Samantha Krause always had an interest in the social sciences and a passion for helping others.

In her 20s she worked in administration, and in 2012 she completed a Certificate IV in Community Services at Swinburne, but continued doing office work.

It was only after having her daughter that she decided to really pursue her dream of working in community services.

While the prospect of study would be too much for most new parents, it wasn’t the case for Samantha.

In 2017, when her daughter was just shy of a year old, Samantha began her Community Services study at Chisholm.

Samantha followed a TAFE pathway to a degree, starting with a two-year diploma and progressing on to a two-year degree.

“I’d done research and I’d heard great things about Chisholm, especially about how well recognised they are in the sector and the quality of education and of the teachers,” Samantha says.

Samantha excelled academically. She achieved high distinctions in all but two of her units (she still scored distinctions for those) and was a nominee for Higher Education Student of the Year at the 2021 Chisholm Education Awards.

She also formed great friendships, which she maintained even after completing her studies at the end of 2020.

“I enjoyed so much about the course – the content, theory and teachers were excellent,” Samantha says.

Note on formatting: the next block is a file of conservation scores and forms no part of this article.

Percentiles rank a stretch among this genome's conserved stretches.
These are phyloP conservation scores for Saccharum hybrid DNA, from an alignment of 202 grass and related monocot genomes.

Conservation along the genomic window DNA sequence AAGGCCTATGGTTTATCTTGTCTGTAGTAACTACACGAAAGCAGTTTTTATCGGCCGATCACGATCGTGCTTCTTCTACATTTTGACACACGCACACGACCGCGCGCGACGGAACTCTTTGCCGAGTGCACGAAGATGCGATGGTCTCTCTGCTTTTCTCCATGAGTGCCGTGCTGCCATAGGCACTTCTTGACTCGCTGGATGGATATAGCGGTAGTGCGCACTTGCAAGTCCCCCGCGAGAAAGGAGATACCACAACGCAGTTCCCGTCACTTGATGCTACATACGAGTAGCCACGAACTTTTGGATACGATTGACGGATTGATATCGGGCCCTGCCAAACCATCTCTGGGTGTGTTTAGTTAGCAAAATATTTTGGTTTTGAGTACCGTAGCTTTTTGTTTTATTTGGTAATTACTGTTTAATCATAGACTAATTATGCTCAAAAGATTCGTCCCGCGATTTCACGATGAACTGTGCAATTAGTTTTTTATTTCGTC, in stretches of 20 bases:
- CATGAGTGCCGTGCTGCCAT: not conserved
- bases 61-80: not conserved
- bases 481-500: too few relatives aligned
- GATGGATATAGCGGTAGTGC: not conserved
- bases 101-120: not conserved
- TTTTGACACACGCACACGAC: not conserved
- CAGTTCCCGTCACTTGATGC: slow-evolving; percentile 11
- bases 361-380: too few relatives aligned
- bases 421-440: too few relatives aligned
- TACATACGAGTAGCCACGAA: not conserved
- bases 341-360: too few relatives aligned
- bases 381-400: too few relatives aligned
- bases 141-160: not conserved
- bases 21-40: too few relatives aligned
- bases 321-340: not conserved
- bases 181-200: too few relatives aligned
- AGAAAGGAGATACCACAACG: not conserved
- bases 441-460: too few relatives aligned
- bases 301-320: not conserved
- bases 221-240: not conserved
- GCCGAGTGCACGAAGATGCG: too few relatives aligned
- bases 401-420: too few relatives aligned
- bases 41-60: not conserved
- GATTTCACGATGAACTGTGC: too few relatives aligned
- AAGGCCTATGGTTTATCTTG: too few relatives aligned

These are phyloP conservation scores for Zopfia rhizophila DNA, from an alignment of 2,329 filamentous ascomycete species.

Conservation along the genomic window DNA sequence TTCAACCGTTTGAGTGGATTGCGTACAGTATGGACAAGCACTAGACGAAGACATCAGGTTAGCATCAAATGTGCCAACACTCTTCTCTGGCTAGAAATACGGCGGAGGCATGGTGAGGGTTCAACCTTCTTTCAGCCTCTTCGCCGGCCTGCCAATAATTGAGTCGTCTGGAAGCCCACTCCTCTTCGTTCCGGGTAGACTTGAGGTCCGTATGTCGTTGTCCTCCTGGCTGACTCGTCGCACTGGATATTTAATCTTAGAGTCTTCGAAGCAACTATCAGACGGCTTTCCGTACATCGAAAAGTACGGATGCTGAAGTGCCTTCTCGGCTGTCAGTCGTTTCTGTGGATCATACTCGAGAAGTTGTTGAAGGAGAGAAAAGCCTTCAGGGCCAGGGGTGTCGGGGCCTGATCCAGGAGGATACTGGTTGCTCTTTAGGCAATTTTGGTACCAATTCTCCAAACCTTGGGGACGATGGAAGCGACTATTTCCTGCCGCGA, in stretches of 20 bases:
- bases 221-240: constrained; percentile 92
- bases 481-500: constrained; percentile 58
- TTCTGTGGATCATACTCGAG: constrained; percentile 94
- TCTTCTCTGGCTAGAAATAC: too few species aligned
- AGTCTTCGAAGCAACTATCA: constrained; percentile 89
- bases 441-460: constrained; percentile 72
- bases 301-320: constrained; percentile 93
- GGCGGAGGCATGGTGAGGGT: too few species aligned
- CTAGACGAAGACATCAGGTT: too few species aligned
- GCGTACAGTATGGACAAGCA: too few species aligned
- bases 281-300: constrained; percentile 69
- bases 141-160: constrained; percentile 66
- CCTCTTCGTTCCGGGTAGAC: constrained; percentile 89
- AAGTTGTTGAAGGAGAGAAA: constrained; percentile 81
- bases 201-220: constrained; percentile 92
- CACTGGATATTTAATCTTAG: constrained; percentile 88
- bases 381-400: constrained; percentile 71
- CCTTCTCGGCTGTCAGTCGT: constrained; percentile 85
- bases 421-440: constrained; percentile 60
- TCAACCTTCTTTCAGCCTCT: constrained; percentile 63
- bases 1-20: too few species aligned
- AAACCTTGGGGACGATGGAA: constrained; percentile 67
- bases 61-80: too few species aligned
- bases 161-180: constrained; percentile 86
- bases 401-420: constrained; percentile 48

“All the teachers had many years of sector or industry experience, so that really helped.

“Learning the content from people who had experience and getting real-life anecdotal stories that went along with it made all the difference.”

What was so great about the pathway study option was that Samantha could start working in her industry sooner, as she already had the diploma qualification by the time she started her degree.

Samantha used her diploma qualification to score a job at Peninsula Health doing intake and assessment for Allied Health services, all while completing her bachelor studies.

At the same time, she volunteered at a community centre that offered services such as crisis support for the homeless or substance users.

Towards the end of her studies in 2020, Samantha felt a pull towards family violence, and after graduating she got a job as a men’s family violence practitioner at The Orange Door in Frankston, a family violence agency.

“If you’re passionate about helping others, servicing the community and empowering people in the community who are vulnerable, I’d definitely recommend this type of career,” Samantha says.

“Once you’ve already got that care or that empathy in you, the studying part comes quite easily because you’re already interested and engaged.

“I would 100% also recommend volunteering if you can, because you’re really transferring those skills over in real-time and putting your theory into practice.”

Please note Chisholm will not be commencing new students into the Bachelor of Community Services in 2021. A La Trobe University Bachelor of Community Services may be available to diploma-holding students at Chisholm’s Dandenong campus. For more information, see our Bachelor of Community Services page.